In celebration of its 10th anniversary, the College of New Caledonia (CNC) Research Forest Society (CNCRFS) has launched a legacy fund supporting projects in communities CNC serves.
CNCRFS is seeking applications for legacy projects with a focus on environmental improvement, renewable natural resource education and/or outreach programs, outdoor recreation improvement, or social/environmental commitment to the local communities.
The successful project will receive up to $30,000 per year for three years.
“CNC and CNCRFS are both very excited about this opportunity to create new partnerships and lasting legacies for local people focused on sustainability of our natural resources,” Tara Szerencsi, CNC vice-president of finance and corporate services, said in a press release.
The CNC Research Forest was founded in 2009 to provide a new revenue source to sustain and revitalize the college’s natural resource and forestry education and provide for new research and learning opportunities for CNC and its students. The forest covers 12,500 hectares and includes 12 separate forested areas, as well as eight distinct ecological subzones.
The spruce beetle outbreak began to noticeably affect the CNC Research Forest in 2015, according to the press release.
The onset resulted in a new management plan, as well as two timber supply reviews in an attempt to reasonably forecast tree mortality and develop a quick management response.
Ultimately, the CNC Research Forest had to increase harvest level to remove spruce beetle populations and salvage spruce timber prior to significant degradation from drying and decay.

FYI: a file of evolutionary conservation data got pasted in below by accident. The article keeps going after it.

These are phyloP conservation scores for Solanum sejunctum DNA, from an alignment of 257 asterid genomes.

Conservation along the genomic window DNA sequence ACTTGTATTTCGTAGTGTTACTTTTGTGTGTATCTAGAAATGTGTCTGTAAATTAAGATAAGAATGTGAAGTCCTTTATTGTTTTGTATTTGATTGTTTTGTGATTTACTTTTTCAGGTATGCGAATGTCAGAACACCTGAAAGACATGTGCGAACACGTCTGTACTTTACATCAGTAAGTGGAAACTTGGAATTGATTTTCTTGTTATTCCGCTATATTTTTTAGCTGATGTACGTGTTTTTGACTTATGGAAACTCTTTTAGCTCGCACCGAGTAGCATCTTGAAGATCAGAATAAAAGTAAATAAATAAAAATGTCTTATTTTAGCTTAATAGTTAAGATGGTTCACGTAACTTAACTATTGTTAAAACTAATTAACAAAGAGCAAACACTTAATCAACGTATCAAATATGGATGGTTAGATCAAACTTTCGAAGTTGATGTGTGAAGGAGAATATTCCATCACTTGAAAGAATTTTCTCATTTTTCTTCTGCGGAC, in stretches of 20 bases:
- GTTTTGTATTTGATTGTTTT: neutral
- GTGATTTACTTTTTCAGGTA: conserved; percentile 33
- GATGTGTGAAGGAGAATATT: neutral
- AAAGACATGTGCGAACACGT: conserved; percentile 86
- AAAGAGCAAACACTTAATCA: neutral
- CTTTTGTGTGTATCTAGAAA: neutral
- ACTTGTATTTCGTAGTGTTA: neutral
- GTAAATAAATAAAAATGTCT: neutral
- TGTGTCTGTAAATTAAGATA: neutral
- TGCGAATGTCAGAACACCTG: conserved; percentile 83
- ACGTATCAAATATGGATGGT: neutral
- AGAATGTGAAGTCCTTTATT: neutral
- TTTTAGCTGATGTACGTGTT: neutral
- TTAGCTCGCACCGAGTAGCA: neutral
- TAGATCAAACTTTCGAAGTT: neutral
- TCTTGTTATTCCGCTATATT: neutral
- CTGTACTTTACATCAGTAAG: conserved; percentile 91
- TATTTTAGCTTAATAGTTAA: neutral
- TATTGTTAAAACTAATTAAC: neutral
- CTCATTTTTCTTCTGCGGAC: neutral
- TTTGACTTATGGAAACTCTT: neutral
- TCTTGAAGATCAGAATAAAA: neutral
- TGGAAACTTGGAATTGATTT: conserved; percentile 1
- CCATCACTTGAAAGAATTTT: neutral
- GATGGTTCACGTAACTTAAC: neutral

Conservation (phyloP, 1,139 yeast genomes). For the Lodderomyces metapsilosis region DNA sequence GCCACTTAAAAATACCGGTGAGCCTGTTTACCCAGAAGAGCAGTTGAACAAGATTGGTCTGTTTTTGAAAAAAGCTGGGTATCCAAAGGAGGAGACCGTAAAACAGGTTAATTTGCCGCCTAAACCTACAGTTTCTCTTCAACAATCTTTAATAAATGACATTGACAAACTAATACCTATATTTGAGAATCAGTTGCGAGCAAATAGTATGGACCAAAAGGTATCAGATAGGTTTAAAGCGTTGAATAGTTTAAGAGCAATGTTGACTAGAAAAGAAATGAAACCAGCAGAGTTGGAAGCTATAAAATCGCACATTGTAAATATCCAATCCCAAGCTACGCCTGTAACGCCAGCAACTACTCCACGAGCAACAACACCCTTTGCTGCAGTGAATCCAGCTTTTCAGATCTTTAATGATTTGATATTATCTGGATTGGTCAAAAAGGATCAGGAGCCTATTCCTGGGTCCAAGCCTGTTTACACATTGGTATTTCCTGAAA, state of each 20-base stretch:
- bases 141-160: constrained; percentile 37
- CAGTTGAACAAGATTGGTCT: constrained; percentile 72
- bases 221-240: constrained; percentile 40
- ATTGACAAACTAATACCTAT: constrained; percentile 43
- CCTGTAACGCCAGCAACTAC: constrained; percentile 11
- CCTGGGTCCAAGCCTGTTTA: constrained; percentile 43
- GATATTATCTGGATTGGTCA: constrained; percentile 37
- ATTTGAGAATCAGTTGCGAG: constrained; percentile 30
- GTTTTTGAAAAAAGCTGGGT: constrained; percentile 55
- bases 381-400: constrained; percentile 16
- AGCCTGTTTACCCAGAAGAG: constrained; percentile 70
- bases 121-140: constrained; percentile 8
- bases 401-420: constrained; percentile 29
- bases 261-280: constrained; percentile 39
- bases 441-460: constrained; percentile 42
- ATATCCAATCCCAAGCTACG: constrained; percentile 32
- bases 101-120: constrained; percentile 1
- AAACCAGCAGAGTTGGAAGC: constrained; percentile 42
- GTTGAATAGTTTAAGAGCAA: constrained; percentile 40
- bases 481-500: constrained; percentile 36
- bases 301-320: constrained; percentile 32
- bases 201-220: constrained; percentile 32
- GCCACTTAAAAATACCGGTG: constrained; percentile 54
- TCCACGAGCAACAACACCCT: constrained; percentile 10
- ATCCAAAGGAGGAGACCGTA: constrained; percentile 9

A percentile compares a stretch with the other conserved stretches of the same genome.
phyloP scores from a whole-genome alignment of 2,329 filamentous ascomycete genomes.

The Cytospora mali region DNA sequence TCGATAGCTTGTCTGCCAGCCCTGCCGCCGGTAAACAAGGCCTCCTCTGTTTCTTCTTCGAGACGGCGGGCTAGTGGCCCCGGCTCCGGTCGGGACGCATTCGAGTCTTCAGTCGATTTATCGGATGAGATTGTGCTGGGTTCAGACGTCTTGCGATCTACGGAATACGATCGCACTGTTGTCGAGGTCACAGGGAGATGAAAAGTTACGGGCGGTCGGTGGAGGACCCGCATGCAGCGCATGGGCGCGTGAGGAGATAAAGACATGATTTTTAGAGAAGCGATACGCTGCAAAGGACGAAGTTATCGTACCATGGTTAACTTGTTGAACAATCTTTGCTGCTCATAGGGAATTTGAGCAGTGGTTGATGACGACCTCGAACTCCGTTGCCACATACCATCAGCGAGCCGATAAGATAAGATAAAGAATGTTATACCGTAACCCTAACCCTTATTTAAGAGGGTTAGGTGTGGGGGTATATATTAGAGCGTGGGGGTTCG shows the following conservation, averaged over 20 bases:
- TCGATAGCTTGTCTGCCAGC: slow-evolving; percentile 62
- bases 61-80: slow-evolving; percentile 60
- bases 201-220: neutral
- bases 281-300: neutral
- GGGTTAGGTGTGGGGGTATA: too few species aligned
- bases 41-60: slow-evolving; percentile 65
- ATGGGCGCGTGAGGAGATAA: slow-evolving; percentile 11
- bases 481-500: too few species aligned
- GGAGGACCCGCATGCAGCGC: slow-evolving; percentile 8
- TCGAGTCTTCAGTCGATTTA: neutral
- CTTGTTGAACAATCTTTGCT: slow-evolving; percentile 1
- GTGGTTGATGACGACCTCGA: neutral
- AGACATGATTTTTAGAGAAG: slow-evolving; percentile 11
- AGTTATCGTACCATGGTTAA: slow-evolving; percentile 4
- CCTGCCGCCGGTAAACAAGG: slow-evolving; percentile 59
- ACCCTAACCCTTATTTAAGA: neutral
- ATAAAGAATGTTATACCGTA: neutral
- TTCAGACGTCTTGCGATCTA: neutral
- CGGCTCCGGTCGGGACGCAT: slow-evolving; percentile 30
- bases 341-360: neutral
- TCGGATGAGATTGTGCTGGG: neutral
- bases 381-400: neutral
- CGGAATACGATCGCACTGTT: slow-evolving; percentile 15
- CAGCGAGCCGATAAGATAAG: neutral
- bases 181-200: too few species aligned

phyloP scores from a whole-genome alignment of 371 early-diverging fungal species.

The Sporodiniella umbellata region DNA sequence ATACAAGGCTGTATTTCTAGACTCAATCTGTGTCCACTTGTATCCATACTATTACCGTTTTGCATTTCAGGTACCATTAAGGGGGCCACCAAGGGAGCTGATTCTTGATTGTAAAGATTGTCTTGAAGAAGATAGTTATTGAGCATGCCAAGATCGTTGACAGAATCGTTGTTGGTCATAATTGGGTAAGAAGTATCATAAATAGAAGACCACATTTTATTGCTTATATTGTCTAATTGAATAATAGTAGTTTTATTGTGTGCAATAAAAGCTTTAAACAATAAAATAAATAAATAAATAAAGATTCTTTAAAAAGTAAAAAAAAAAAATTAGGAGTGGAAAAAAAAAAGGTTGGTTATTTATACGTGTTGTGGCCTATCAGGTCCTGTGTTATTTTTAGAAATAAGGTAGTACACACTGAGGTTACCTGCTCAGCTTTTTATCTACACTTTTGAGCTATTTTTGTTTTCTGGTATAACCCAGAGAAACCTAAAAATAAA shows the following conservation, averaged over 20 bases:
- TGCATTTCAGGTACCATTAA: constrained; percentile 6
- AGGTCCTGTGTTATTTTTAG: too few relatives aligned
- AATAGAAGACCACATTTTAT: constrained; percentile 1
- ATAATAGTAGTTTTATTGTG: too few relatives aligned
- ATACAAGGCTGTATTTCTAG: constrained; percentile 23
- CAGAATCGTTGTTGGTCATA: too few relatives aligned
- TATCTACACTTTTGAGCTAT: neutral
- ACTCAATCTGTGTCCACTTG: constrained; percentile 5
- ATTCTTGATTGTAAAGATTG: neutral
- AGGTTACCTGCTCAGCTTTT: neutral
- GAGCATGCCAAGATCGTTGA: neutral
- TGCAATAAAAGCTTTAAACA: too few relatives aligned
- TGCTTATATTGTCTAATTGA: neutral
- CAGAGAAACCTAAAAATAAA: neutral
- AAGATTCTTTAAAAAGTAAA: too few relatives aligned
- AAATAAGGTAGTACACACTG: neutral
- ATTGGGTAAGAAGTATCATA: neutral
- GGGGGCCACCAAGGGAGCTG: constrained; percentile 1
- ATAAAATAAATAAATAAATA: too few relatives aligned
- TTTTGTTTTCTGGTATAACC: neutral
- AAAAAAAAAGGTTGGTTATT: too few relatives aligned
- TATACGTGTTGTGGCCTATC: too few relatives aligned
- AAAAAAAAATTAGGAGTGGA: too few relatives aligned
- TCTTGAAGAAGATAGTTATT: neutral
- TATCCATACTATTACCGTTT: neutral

Though the forest industry is currently experiencing difficult circumstances affecting many people in the region, CNC Research Forest manager Carl Pollard says it is the long-term mandate of the CNCRFS to ensure the Research Forest provides important benefits to students and local natural resource research for many years to come.
“There is now the opportunity to re-invest a portion of the sale of the timber back into the natural resources and people of the region served by CNC through this new legacy fund,” Pollard said in the release.
The CNCRFS legacy fund project application is open to individuals, businesses, community groups, First Nations communities, government agencies and secondary and post-secondary schools in and around Prince George, Bear Lake, McLeod Lake, Mackenzie, Quesnel, Fort St. James, Vanderhoof and Burns Lake.
Application packages and instructions can be found online at cnc.bc.ca/research/forest.
The deadline to apply for the legacy fund is Aug. 16 at 4 p.m.